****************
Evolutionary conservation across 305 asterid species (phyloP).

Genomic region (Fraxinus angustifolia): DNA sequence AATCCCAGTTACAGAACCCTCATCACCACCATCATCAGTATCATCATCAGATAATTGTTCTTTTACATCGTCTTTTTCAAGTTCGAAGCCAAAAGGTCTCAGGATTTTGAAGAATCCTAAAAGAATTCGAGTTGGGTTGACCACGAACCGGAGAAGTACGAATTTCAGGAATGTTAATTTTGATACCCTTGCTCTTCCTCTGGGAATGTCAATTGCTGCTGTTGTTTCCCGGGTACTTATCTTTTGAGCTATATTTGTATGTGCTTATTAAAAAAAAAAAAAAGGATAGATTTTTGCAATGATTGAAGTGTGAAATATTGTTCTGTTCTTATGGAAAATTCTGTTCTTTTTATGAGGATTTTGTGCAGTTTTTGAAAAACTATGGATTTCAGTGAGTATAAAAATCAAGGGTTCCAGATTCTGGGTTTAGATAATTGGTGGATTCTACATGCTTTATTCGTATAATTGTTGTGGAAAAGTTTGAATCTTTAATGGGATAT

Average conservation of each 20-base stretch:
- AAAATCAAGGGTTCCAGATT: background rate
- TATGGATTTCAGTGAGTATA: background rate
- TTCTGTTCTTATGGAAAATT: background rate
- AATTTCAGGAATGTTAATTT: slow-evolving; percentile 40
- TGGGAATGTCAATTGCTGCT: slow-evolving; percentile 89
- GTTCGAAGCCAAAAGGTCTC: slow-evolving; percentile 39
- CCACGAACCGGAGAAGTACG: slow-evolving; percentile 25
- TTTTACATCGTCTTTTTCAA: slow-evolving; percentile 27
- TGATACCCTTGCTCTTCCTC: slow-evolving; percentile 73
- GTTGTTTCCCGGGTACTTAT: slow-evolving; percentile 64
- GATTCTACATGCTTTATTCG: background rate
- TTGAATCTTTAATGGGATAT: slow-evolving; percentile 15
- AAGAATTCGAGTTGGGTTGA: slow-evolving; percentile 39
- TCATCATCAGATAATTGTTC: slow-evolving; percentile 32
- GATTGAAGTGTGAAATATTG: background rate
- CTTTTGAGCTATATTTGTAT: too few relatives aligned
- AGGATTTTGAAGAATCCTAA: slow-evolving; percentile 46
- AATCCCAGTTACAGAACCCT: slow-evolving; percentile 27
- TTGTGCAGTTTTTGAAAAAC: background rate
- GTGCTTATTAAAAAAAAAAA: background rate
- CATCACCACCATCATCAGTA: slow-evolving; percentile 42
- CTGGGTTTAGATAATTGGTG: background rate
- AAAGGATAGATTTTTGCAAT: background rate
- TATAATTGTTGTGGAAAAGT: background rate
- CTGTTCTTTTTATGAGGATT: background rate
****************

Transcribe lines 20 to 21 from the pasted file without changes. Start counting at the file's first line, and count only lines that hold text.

- AGGATTTTGAAGAATCCTAA: slow-evolving; percentile 46
- AATCCCAGTTACAGAACCCT: slow-evolving; percentile 27